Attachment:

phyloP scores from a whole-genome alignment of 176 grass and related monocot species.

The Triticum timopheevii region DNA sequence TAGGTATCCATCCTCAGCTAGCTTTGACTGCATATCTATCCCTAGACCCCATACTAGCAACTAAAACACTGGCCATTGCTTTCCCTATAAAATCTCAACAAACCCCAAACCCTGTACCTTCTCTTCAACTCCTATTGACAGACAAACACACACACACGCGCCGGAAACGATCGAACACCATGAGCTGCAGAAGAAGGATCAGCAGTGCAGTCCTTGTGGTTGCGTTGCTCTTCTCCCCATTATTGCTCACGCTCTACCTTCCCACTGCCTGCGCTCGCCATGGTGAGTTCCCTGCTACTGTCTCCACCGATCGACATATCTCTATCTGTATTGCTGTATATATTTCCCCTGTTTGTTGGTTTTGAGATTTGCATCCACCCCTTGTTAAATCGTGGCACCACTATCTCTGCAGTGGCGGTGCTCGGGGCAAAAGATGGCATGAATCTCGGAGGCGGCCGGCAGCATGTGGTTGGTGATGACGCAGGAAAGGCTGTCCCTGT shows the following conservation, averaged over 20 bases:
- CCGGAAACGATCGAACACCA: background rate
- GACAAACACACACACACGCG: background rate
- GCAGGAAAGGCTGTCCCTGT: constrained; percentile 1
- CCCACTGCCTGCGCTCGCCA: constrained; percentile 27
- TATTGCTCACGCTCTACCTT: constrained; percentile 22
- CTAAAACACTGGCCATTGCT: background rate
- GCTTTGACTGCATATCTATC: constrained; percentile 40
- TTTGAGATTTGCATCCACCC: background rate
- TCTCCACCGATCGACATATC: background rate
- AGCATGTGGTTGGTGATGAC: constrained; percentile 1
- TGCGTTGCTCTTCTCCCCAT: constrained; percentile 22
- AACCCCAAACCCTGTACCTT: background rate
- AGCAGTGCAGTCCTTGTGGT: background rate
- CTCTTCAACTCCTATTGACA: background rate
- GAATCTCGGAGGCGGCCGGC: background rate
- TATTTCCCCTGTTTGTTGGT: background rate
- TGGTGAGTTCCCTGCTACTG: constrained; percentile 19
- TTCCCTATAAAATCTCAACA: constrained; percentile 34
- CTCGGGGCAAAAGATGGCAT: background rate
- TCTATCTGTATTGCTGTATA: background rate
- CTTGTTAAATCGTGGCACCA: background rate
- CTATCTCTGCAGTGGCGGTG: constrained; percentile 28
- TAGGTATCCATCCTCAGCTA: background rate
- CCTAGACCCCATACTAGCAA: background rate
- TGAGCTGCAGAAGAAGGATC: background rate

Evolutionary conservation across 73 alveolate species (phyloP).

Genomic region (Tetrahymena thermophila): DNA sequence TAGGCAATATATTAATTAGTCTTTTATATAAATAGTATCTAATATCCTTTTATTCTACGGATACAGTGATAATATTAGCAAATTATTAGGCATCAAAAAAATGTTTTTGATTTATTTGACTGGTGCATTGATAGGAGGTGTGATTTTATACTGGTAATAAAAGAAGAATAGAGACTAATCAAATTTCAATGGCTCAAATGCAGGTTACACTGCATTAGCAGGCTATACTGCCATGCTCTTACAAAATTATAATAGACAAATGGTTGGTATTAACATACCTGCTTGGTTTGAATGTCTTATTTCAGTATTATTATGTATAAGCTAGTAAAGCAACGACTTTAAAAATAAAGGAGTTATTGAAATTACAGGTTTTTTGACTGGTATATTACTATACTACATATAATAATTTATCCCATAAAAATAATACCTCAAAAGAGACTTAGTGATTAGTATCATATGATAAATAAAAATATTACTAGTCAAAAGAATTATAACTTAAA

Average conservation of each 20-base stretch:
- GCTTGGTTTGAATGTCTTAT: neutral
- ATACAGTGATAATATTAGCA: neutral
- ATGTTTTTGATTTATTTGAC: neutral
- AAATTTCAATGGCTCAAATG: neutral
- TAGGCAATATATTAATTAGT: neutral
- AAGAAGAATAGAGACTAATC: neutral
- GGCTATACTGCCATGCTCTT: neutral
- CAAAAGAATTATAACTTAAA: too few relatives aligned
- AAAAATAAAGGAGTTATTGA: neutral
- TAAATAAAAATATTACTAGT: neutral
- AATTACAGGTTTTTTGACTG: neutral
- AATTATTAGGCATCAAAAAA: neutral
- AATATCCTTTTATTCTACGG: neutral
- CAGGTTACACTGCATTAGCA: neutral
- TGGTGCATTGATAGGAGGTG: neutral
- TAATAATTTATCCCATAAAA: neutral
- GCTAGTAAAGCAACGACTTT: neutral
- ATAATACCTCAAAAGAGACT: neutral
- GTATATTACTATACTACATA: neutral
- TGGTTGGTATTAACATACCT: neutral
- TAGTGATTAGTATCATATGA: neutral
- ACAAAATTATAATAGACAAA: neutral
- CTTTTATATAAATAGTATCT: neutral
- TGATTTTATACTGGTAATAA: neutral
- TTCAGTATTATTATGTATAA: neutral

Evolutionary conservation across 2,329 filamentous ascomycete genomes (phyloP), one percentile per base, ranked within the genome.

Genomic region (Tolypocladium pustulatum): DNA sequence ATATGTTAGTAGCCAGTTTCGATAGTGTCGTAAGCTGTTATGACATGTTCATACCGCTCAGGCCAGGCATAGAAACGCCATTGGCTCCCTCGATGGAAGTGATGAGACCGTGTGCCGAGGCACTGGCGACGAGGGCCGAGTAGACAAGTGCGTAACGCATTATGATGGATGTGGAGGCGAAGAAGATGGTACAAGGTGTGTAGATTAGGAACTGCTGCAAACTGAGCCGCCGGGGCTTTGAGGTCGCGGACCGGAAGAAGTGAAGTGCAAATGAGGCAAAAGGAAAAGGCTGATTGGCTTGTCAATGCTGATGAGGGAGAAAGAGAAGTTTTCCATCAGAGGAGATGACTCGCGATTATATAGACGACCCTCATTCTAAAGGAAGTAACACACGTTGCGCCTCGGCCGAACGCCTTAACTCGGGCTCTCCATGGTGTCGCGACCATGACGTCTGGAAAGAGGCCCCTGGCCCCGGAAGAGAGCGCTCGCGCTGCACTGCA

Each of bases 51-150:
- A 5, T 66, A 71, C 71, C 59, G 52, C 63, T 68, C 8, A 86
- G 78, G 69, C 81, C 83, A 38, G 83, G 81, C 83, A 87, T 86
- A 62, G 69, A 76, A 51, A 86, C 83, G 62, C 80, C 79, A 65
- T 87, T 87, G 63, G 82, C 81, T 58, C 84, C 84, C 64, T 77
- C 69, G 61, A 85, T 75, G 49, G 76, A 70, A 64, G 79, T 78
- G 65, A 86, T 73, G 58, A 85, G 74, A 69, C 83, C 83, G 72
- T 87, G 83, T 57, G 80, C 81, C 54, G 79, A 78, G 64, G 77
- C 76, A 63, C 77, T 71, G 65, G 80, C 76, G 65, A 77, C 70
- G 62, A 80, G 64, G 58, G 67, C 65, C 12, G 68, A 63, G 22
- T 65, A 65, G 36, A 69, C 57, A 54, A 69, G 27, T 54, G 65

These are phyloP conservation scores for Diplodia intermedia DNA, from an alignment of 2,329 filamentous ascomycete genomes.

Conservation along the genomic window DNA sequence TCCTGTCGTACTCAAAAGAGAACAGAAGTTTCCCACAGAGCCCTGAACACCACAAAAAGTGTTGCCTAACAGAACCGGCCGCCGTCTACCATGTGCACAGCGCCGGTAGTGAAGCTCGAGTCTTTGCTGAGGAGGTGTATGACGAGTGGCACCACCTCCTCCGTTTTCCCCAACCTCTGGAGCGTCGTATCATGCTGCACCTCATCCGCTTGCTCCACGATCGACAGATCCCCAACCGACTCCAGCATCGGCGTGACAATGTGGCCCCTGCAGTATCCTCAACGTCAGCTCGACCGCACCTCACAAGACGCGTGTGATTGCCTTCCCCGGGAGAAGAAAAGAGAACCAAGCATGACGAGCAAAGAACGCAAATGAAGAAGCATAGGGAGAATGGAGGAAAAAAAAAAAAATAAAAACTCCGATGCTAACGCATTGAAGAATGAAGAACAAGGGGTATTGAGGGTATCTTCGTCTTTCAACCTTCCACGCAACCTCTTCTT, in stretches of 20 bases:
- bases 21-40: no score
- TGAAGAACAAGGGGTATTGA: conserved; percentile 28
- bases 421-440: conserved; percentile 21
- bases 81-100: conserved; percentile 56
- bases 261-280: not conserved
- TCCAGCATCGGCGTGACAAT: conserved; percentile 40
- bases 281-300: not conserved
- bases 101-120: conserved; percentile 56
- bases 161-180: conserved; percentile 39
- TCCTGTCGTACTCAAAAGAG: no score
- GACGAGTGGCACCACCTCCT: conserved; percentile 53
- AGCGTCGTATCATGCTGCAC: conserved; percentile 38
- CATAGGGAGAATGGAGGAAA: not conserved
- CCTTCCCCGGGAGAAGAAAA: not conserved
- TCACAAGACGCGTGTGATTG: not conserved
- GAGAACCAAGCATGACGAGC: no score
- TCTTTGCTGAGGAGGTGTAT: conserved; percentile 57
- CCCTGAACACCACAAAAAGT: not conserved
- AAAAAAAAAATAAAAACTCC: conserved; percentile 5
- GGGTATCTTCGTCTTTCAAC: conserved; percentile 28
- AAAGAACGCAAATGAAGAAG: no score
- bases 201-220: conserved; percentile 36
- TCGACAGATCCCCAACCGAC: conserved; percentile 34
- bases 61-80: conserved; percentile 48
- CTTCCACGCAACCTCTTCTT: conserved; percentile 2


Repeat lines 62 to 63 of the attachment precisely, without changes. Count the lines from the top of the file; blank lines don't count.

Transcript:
- T 87, T 87, G 63, G 82, C 81, T 58, C 84, C 84, C 64, T 77
- C 69, G 61, A 85, T 75, G 49, G 76, A 70, A 64, G 79, T 78